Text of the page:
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THE CONNECTICUT LABOR PEESD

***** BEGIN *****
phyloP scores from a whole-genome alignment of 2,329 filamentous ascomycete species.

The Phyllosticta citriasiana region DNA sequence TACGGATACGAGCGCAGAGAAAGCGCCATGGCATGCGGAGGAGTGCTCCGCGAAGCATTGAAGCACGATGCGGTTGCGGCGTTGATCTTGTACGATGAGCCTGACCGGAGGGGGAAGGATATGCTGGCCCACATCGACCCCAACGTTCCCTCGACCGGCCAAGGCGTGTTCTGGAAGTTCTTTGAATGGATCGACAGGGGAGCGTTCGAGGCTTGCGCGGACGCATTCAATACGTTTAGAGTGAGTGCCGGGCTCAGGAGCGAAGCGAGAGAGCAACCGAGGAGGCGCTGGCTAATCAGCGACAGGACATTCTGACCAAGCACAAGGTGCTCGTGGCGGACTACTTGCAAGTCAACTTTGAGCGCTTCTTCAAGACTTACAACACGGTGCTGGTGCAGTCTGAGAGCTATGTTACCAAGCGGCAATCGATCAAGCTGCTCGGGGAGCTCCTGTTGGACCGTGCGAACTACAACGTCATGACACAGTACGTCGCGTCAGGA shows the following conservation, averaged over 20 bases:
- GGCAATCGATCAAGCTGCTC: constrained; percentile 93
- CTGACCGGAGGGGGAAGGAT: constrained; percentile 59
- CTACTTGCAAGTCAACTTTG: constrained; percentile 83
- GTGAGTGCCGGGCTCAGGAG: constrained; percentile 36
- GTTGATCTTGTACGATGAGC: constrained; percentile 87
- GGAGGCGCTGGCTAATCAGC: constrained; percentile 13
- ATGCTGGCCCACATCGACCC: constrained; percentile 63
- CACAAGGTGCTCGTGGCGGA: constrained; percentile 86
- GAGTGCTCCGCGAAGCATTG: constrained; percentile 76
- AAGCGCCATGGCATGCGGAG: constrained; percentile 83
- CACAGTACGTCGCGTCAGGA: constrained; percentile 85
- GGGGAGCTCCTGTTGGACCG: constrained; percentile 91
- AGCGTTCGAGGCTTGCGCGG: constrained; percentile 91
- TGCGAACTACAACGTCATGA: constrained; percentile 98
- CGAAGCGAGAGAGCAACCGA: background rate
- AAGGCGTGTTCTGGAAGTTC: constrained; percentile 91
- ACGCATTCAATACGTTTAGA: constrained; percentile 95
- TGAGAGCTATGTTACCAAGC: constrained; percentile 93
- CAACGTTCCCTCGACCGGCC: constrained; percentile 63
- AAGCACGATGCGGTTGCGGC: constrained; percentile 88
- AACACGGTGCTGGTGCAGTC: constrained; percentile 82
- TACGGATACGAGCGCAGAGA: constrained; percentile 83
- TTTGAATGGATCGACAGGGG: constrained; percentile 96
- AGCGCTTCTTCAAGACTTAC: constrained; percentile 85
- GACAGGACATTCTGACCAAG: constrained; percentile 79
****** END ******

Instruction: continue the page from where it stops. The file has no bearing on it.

THE CONNECTICUT LABOR PRESS A NEWSPAPER FOR THE PEOPLE. Published by Connecticut Labor Press Company 236-288 York Street, New Haven, Conn. r Telephone Colony 1082. . Entered as second class 'matter December 2, 1916, at the postoffice at New Haven, Conn., under act of March 3, 1879. Three Cents per Copy $1.50 per Year 24 NEW HAVEN, CONN., SATURDAY, APRIL 24, 1920. J LABOR 'S POLITICAL PROGRAM POMISES ABOLITION OF ABUSES : Undaunted by the clamor of the public the rent sharks continue to rob their tenants unmolested. It is granted that increases must be expected to a certain degree but the class of landlords to whom we refer are charging advances which are absolutely unjustified and compelling tenants to put up with conditions which are disgraceful. No man, these days, dares to kick if his roof blows off. He can either put "on another one at his own (expense or supply his family with individual umbrellas.. If he don't like it he can move and be knows it. . ' - In New York the battle between tenants and -landlords wages Csrcely and there frequent recourse is had to the authorities to curb the avariciousness of the owners but here there is little or no relief. It stands td reason that some remedial legislation must be sought in ' Connecticut from the next legislature. In order ot get it men must be elected who will give such legislation a fair show. The workingman, who is the greatest sufferer, finds an opportunity to help elect such men by putting his shoulder to the wheel and helping the Connecticut Federation of Labor carry out the A. F. of L. plan of non-partisanship politics. 1 By the election of the right men the rent abuse, as well as many others of a similar nature, may be ended but it calls for wide awake action and energetic work on the part of the "common citizen" to produce that result. The Connecticut Federation of Labor gladly welcomes the assistance of every voter, whether a member of organ ized labor or "no V in its efforts to nominate and elect men who have the welfare of the people at heart. In this matter the interest of air workers are identical and the sooner we all pull together the better off we will be.r V , t DEMOCRAT'S ADVOCACY OF "WET" PLANK MEETS WITH APPROVAL The action of the Democrats of New Haven at their city conven tion this, week in going on record as opposed to prohibition and in structing the delegates" to advocate the repeal of the eighteenth amendment is looked upon as the opening of a sturdy battle against prohibition by the Democratic party of the nation. That such a movement will receive hearty support from a great mass of the voters is a foregone conclusion. It has been forcefully demonstrated that prohibition does not prohibit and that its results are far from beneficial. It may truthfully be said that the country today is more strongly in favor of temperance than ever "before, but the attitude toward prohibition is antagonistic, largely because it's simply "bunk." , The Past Master in the Grand Lodge of the Brotherhod of Noise Makers, is Anti-Saloon League Anderson, who, like Ishmael of old, has "his hand against every man's and every man's hand against . He has usurped to himself the powers of a god and those, who stubbornly refuse to bow the knee are condemned to eternal torment. The preacher who had the temerity todefy his usurpation of power is charged by him with being an. ex-saloonkeeper. The fight ing parson has given his answer in a healthy suit for damages, and so lit runs. ? . '.v.'"-"- " '. "'.'-'7 J. Ther legislative assembly at Albany is in the very thick of com mit with the fight closing in on the 'lanky form of Anderson. " Rhode Island is battling in the courts for the principle, long established, of state rights. ' 7 The Governor of Vermont refuses to accede to a 'request of bis brother of Elaine to join in a protest against the action of manly little "Rhody." . ' '. The Governor-of New Jersey isoihg to the Democratic National Convention with i a demand for a wet plank, and "our bid friend, Bill Bryan, will be on hand to sound the loud timbrel on behalf of the Oh 1 be Joyfuls. . . . - s '' ' ' : Wood alcohol runs a pretty race withHbe flu in decimating our population. Blind men throughout the cities of the land give elo quent but pitiful testimony to what fake prohibition really means. Daniel O'Connell once said that a coach and four might be driven through any act of the Imperial Parliament of Britain. We are daily having the truth brought forcibly home to us that a whole flock of heavy trucks may be driven through an act of Congress which has not the backing qf public sentiment. A peculiar phase of it all is that the fight is not being made' against prohibition by the workingmen. Governors, judges and legislative bodies are the forces being hurled against the Gibraltar of Andersonism and Wheelerism. y The sane men of the nation had better get together and have a day set apart for general prayer that our beloved country might get back on a basis of sanity.. VA TERBUR Y PUBLICATION SEEMS PEEVED AT ORGANIZED LABOR - The Waterbury Herald, which is also the Bridgeport Herald, has, on many occasions, manifested a disposition to take a ''wallop" at Organized Labor. It distinguished itself particularly in this direction during the recent trouble, between the compositors and the newspaper publishers of New Haven when it unmercifully scored the men who went out in protest against unbearable conditions of overtime." ' . v :' .- - -: Now, in its last issue, it takes occasion to gratuitously condemn Secretary Ira M. Ornburn of the Connecticut Federation of Labor, for an alleged arrogant attitude toward a couple of Waterbury news paper men. To anybody who knows Secretary Ornburn the absurdity of charging him with an arrogant attitude is self evident and the bitterness which was evident in the article in question would indi cate some underlying rancor which apparently actuates the general attitude of the publication. in question when Organized Labor is under discussion. - vIn the same issue the Naugatuck Valley strike is reviewed in a manner hardly friendly to the efforts of the A. F. of L. and the Con necticut Federation of Labor to secure an orderly settlement of the difficulty. v'" The American Federation of Labor crowd," it states, "and the New England Workers' Association are like two cats. Ornburn bitterly attacks Scalmana, head of the Workers, and Seal- groups of workers from working together." . , From all of which it is not difficult to gain the impression that the Herald has no ' love for ' ' the American Federation of Labor crowd" in general or. the Connecticut Federation of Labor in par ticular. . . . . - ' '' WHEN IT COMES TO MINORITY RULE CONSIDER BIG CORPORATIONS It was said that Arthur Brisbane is the highest paid editorial writer in the United States. Rumor has it that he "draws down" each week considerably more than the chief executive of the nation. In a recent editorial which appeared in the Hearst papers, Bris bane comments on the following statement accredited to one of the anti-labor members of congress : "When the organized minority of less than 5 per cent, of the people can control legislation, and now threatens to elect a congress of serfs, it is indeed a national crisis." Brisbane's editorial is not entirely complimentary to labor, but there is enough truth in it to make one forget the sting, and there fore we reproduce it, as follows: ' - "It would be a mistake to let 5 control 95 per cent, of the coun try. But what percentage of the total population is represented in the little group of corporation rulers that have so largely controlled legislation hitherto? ' "It isn't 1 per cent., or ihe one-hundredth part of 1 per cent. Yet it has exercised and will continue to exercise one hundred thous and times more influence than all labor combined. It will be some time before organized labor has 'congressional serfs' obeying orders in the senate or house. But organized finance has long had its obedient serfs in both houses. Whoever read the famous Standard Oil letters knows it. "Organized labor in politics will possess not too much but too little power. On election day working men never stand together. They don't remember tehir friends. They forget their enemies and vote like sheep, following a party emblem as sheep follow a bell wether. . "What is needed is a party sanely, conservatively radical and progressive, thinking of the country with its hundred million people first, of individuals and groups last. Such a party should exist, made up of all labor, organized and unorganized, made up also of farmers and farm workers, of City clerks and little people that eat what the farms produce. ' : ': ,11 With an organization of labor or clerks or farmers standing alone, the union of organized capital can deal easily. . Clever law yers, with constitutional interpretations, judges with convenient in junctions, and if worse comes to worse, carefully planned sedition laws "to make discontent keep its mouth shut, are all at the service of organized finance. , ; - "You cant eombat an organization of fifty thousand million dol lars by organizing one little group of men. An organization of labor, farmers, clerks and small business men, including about ninety-nine millions of human beings, would be the right sort of progressive political party," ! V BOYS, DON'T KILL IT. Observe Eight-Hour Principle. Cut .Out Overtime Work. Cleveland, April 23. The Federa tionist says : It seems that only a pen alty imposed on contractors will put an end to the practice of working over time in the Building Trades. The mat ter is' to come up before the Building Trades Council for a vote and the feel ing is that no matter how drastic the remedy will have to be systematic over time must be stopped at once. Fully one-third of the jobs are working over time today, and a real emergency can not be truthfully pleaded in one case in I a hundred. One of the chief fights of Organ ized Labor has been for; the : eight-hour day and our members are doing them selves and the movement no end of harm by declining to adhere to that eight-hour day for - which we have fought so many years. For a genera tion we have been telling the employer that eight hours work is enough for any fnan, And it is, if men doan honest eight houri work and do not loaf on the job. Can't men see what will be the" effect of working overtime systematically? Have they no thought beyond today? - Go on working 10 and 12 hours for the sake of the little extra pay it brings and you will convince the employers q one of two things reither that you are not working at a pace which gives the boss value for money received, or thaiJ labor leaders were not sincere when they argued that an eight-hour day was enough for any man. There is far too much talk now about men in the build ing trades not doing a fair day's work for a fair day?s . pay without members lending support to the belief by work ing every hour of overtime that tbfiy can get in. Contractors ought to . sup port the Building Trades Council in this matter of overtime., - There is no need for us to talk straighter either to the employers or our members about the present situation. But it is about time that these charges that workers are lay ing downjon toe job caused the workers themselves to worry a bit Your rep resentatives know that 'these charges are exaggerated, but our members must give .others credit for the same com mon sense and ability to see that we claim for ourselves. Contractors and home and factory builders aren't fools. They have means of mating compari sons with the work done five and 10 years ago and they make them. .They have eyes and ears of their own, too. Cut out this overtime except in cases of real emergency and leave the Build ings Trades Council ' to decide what constitutes an emergency. - You know the old fable about "killing the goose that lays the golden eggs." Don't let us kill it, boys. ' ruthless power in the exploitation ? of workers and public and in the destruc tion of rival business.. I Combination is the natural develop ment oi productive business. The evil has been done because of the avaricious profit purpose. It is the function of production to gife life, not to destroy life. , Government has tried to control and regulate : great combinations of capital and failed. When the ideal of service is made the dominating purpose in industry the destructive force will disappear and the need for the, interference of political government will become unnecessary. ' This is the thought back of J:he ex pression of labor's demands ill the con ference of December 13. Capital, seek ing to bring "back to itself the highest return of profit, becomes predatory. It preys upon humanity. It perfects the machinery of industry, but perverts its purpose. Credit is the mighty engine. - i Labor demands that credit, which is really the right to "give or to with hold life from modern industry and thus from people, be placed in the hands of public community agencies. When this is done capital will cease to be ruthless. Capital will become civilized. What labor proposes is that this great engine be taken out of its jungle , clothes and be garbed in the attire of orderly civilization. This entails no disturbance of prop erty or ownership. It entails, no-disturbance of anythingvexcept the one great evil power that strangles and per verts the productive processes of man kind. Labor puts forth this demand in the ardenc of its desire to give full service to the world. It. wants to be rid of unnatural limitations in making its contribution to the brick and mor tar, the steel and stone, and trains and ships, the food and clothing, the arts and sciences of -the world. r " Credit capital is a force that comes. from the people and that belongs in the service of the people. - Labor pro poses that thi sinstrument of power shall be put where it belongs and it in tends to be militant in the struggle to that end. WOMEN IN UNIONS. Should TToin With Men Rather Than Go It Alone. . The Monthly Labor Review, pub lished by the United States bureau -of labor statistics, reprints an article from Soziale Praxis (Social Practice), Ber lin, in which a Gerian medical woman says it. is natural for women to join with men in a trade union, rather than to divide on sex lines. , The writer is Dr. Charlotte Leubuscher. "The organization of gainfully em ployed women may be effected in two ways," she writes. "Either In unions with exclusively female membership, or jointly with male fellow workers. While the fbrmer principle of - organizations is prevailing among salaried employes and in numerous ' high callings, the combin ing of male and female workers of the same occupation is by far the most fre quent form of organization among manual workers. Only the sectarian trade unions of women workers and the Christian Trade Society of " Women home Workers form an exception to this rule. "It is only .natural that common or ganization of men and women is the predominant form of organization, be cause women are being employed in the same ! occupation as men, and in man" instances have replaced men, and owing to this fact it is in ,the interest of male workers to include the female workers in their organizations." HIDE AND SEEK. Profiteers NowGet Behind "Rad- ical" Cry to Fool-Public. Cincinnati, April 23. "No thinking American' says Editor . Frey, of the International Molders' Journal, "is de ceived by the Jbue and cry against rad icals which has been so furiously sup ported by the press since the attorney general began his campaign. 'If it was not for the serious questions involved, the situation would supply those ele ments of comic opera which keep us amused during idle moments. "It is now a little over six months since, the doughty attorney general with a magnificent blare, of trumpets, announced that he had girded on his armor and was about to overcome .old man high cost of living. All of the department's resources were to be used for this general and successful onslaught. Additional assistance was to - be secured in order, to ' make the victory a certainty, and, after reams of precious paper had carried the cheerful news to a suffering public, the sufferers felt - that ; their case- was , in good hands and confidently picked up the morning's paper with the expecta tion that old man H. C. of L.'s obitu ary would appear .on the first page. "But -it didn't!" - Editor Frey then calls attention to the change" of attack,-which was hence forth directed against revolutionists who would "overthrow the govern ment.". ' ' Next Pay Day 'spend a dollar for a bottle of . ED. PINAUD'S LILAC VEGETAL and take it home to the wife and daughters. They will love the old fashioned French Lilac fragrance, so delightful for handkerchief and atomizer. Men everywhere favor ED. PINAUD'S Lilac instead of bay rum or witch hazel for use after shaving. Try it and prove its Value yourself. For healthy hair - ' ED. PINAUD'S , HAIR TONIC : Eaude Quinine) ... is the one standard necessity. ' ' - - Very Fragrant and Refreshing If your hair is healthy, keep it so with ED. PINAUD'S Hair Tonic If it lacks lustre or if dandruff is present, use ED. PINAUD'S faithfully and watch the results. PARFUMERIE ED. PINAUD American Offices i ED. PINAUD BLDG. 84-90 FIFTH AVE. NEW YORK 1 "We cannot "judge of motives, but the question arises, what passed through the attorney general's mind when he applied for an injunction in connection with the coal miner's strike. , " - "'Could it be possible that this be ing presidential year the attorney gen eral imagined that his popularity in the nation would increase if he proved him self the man of the hour to break the strike and have coal mifTed through the compelling force of man-made law, the injunction? "We cannot but ask the question, would not the country have been made safer from the danger of radicalism if H. C. of L. had been overcome by .the department of justice? "We would like to know- what the department is doing today to prosecute the profiteers, particularly the big fel MEETING NEXT SUNDAY APRIL 25, 1920, 2" P. M. SHARP. Candidates will be . nominated for local officers and convention delegates. EVERY MEMBER PRESENT. , v All Committees will, meet" at 1:30 : , o'clock. .. NEW HAVEN TYPOGRAPHICAL UNION. C. N. Ballard, President. -; E, R. Ottarson, Sec-Treas. (P. C Box 942) Election day, International and local, Wednesday, May 26, J920. -7 .THAT Great Advertising Authority Printers Ink The Leading Publication of Its : Kind in America, Says That A LABOR PAPER Is a Far Better Advertising Med ium Tahn an Ordinary .Newspaper in comparison of Circulation. . The ConnecticEt Labor Press Gives Its Advertisers the, Co-Op-eratii of Thousands of Members '" of Organized Labor. Every Read-' er Has a Reason for Patronizing Those Who Advertise in Labor's Own Newspaper. MILLENIUM HERE? Greed Kicked Out, Square Deal Let in By Lynn Shop Boss. : Lynn, Mass., April 23. Emphasizing the necessity of recognizing the human factor as a most important element "in the future of the General Electric Com pany, Richard H. Rice, manager of the Lynn works of the corporation, declares that strict adherence to the policy of a square deal and the -absolute elimination of selfishness will crown with success the. plan of shop repreesntation which Lhas been in exercise for 18 months. The statement of Mr. Rice was" made before the Lynn section of the-American Institute of Electrical Engineers, to whom he"' points out. that it is im perative, that they make full use of the man power which is at 'their disposal and that they encourage to the limit the creative abilitv of the Lynn plant, "Find out the best way to utilize men," said Mr. Rice. - "You must lake the men into your confidence and .ex plain to them what you are trying to do, and you must get their full co operation. The workers must be treat ed with fairness, sincerity and reason ableness. We have got to provide au tomatic, machienry to offset the lack of man power. Costs of production are greater than ever 'before, and in fny opinion they are not coming down in the near future. We must rearrange our methods and make it unnecessary to have as many men. It is especially diffi cult to get skilled workmen and we have got to overcome that trouble by education." Mr. Rice believes that the only way success can be' obtained is by shop rep resentation and the policy of an abso lute square deal to everybody. "The company and men have got to give in and -there can be . no selfishness , on either side if the industrial world is to survive," he declared. - PROPER CREDIT. Put It at Reach of All and Trou bles Will End. (By Samuel Gompers.) Production is not naturally a gam ble. It is not a gamble because the human appetite is certain. The human appetite never varies. It always in creases. It forever wants more of what it is accustomed to have and new things in addition. Humanity wants a plentiful supply of every good thing. Production has been made in art a gamble because production has. been determined from the centers of finan cial control. The center of finance has been able to say what should go to the center of need and what should "Qpme from the center of work. Finance also has been able to pro duce great combines in the field of production and these have exercised This Walnut Bedroom Suite $254 A four- piece bedroom suite in the popular Queen Anne design, well con structed" and beautifully finished. Suite consists of 42-ineh Dresser, full size Bed, Chiffonier with mirror and triple mirror Toilet Table a set you will take "great pride in possessing. No. 28815. 2?OCi Special Price for Cash only. . . . . V. .... . . . . . . . . ... 1 .... . .... . . . . . .p" " ' ' ' ": " T " - ' " Fourr iece Bedroom Suite $239 A suite built on charmingly simple lines finished in American Walnut. Suite consists of 42-inch Dresser, full size Bed, Chiffonier and triple mirror Toilet Table. 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